Everyone’s heard the expression, “You are what you consume.” Oscar Pistorius and his hero’s reputation are in trouble. It turns out this world champion runner and celebrated good guy is suspected of being a consumer of testosterone, a hormone that feeds aggressive behavior.
The police say they found needles and testosterone when they searched his house; his defense attorney says Pistorious was taking an herbal formula and denies all illegal drug-taking activity.
The case is unfolding, but here’s what we do know: Oscar is charged with premeditated murder, a top-line crime on the aggressive behavior scale. He shot and killed Reeva Steenkamp, his girlfriend. He fired his gun through a closed bathroom door. She was hit by three of his bullets — one in the face, one in the elbow, one in the hip — and died before she reached the hospital.
Oscar — a gun enthusiast — was sobbing in the courtroom. He didn’t know she was in the bathroom, he says. He thought she was still in bed. Oscar says he believed there might be an intruder in the house. He went on full alert. He had to protect himself and went after this dangerous threat with guns blazing.
This is what testosterone is good for. It makes you jump the gun, go from zero to 60 without reason or judgment interfering. It’s got its good side, too —who doesn’t? — but the reason I am including this headline-grabbing murder case in a column about healthy lifestyle is to remind us that we really are what we consume.
Hormones aren’t harmless. Chemicals have consequences. So do all the herbal supplements, caffeine and cola drinks, and high sugar, fat and sodium products churned out by many food, beverage and drug manufacturers.
These companies exist to make money. Your existence depends on your willingness to read labels and understand what you’re consuming. Then you can decide if you want to add toxic transfats, artificial flavors, colors, sweeteners and chemical additives into your body. It’s your choice.
Just as it’s Oscar Pistorius’ choice to consume testosterone — if, in fact, he did. We will see how the case unfolds, and if the Testosterone Defense — a high T variation on the Twinkie defense during the Harvey Milk trial — is part of it.
Meanwhile, do your part, dear Readers. If you studied the ingredient lists of the foods and drinks you buy with the same intensity you studied postings on Facebook, or the dresses on the Red Carpet, our country would go from zero to 60 when it comes to controlling health costs.
The Oscar Pistorius story is a tragedy from every perspective. And so is our continuing national numbness to the food and drink we consume. We are feeding ourselves sick. It doesn’t have to be this way. Sometimes I get so stressed thinking about it, I go through an entire bag of Doritos.
So let me conclude with some encouraging news. There is a shift coming, and the Big Food industry titans are feeling it. Little by little, pound by pound, there is a change in the air … and in the ingredient lists. It’s too little, too late, many would say, but it’s what progress looks like, if we keep up the pressure.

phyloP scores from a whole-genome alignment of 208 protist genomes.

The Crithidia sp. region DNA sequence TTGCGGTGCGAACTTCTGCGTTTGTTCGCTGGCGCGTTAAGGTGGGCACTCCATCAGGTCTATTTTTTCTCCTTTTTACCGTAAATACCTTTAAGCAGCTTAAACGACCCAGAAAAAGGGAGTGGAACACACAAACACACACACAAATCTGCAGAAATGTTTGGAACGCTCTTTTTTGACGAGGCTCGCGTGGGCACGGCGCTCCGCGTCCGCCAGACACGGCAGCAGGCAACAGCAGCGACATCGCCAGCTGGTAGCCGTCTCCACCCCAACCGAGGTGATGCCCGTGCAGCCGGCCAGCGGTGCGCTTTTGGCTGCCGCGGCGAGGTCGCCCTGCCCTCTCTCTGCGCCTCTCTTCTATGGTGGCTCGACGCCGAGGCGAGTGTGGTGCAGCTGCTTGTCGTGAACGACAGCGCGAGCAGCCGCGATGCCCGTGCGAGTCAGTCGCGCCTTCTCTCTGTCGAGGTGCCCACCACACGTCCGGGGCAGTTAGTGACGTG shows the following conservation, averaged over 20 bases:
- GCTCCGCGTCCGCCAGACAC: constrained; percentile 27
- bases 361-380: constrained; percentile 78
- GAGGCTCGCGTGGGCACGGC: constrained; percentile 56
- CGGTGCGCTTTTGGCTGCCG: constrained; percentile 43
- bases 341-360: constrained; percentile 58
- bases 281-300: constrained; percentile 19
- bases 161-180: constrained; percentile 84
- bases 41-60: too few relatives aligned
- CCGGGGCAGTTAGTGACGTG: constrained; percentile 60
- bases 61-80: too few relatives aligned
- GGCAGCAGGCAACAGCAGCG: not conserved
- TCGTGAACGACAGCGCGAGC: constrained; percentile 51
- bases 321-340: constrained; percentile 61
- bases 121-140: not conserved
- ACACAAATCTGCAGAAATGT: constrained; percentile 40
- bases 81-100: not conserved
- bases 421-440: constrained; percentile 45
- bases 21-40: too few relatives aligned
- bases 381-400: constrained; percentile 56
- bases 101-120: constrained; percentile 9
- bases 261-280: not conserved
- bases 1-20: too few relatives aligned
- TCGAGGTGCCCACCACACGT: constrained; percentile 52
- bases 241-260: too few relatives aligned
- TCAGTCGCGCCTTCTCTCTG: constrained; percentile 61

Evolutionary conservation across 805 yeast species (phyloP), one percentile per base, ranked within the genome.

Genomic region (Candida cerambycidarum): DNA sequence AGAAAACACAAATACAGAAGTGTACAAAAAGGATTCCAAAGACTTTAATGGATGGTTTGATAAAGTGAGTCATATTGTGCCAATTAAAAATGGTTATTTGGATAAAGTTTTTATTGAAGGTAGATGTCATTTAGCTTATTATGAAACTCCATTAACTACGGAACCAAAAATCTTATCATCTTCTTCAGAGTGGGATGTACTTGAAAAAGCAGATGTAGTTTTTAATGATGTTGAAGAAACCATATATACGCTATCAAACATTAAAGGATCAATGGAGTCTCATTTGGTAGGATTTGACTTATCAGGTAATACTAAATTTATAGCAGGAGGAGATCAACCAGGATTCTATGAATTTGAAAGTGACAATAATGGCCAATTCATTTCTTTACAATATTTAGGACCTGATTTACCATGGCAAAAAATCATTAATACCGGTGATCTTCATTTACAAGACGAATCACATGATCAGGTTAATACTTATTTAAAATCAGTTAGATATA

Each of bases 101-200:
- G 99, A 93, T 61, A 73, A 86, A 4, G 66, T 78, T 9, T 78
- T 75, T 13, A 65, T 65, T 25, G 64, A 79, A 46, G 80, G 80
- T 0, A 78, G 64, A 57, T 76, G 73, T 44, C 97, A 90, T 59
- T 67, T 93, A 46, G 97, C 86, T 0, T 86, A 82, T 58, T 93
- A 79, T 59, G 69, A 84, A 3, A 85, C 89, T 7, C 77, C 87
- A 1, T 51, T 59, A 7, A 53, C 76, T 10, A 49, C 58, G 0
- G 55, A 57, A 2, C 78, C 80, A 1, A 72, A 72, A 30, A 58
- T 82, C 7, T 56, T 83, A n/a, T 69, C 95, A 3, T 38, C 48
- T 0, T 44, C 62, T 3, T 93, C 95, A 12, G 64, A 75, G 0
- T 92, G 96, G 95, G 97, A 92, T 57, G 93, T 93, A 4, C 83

“The growing attention Americans are paying to what they put in their mouths has touched off a new scramble by the processed food companies to address health concerns. Kraft, Nestle, Pepsi, Campbell and General Mills, among others, have begun to trim the loads of salt, sugar and fat in many products,” Pulitzer Prize winning ace investigative journalist Michael Moss reported in The New York Times Magazine last week.
His article is an astonishing expose of the processed-food industry, adapted from his upcoming new book, “Salt Sugar Fat: How the Food Giants Hooked Us.” It’s already stirring an obese amount of outrage and controversy, as you’ll see if you follow the uber-long line of comments it inspired on the New York Times site.
“It’s the Tobacco Wars all over again,” comments GF online. “Big, bad executives with no conscience systematically pump addictive products through the veins of America.”
The game is closer to over. People are smokin’ mad.
ENERGY EXPRESS-O! OBESITY EXPLAINED
“It’s called vanishing caloric density. If something melts down quickly, your brain thinks there are no calories in it. … You can just keep eating it forever.” — food scientist Steven Wetherly
Marilynn Preston — fitness expert, well being coach, and speaker on healthy lifestyle issues — is the creator of Energy Express, the longest-running syndicated fitness column in the country. She has a website, http://marilynnpreston.com and welcomes reader questions, which can be sent to MyEnergyExpress@aol.com. To find out more about Preston and read features by other Creators Syndicate writers and cartoonists, visit the Creators Syndicate website at www.creators.com.
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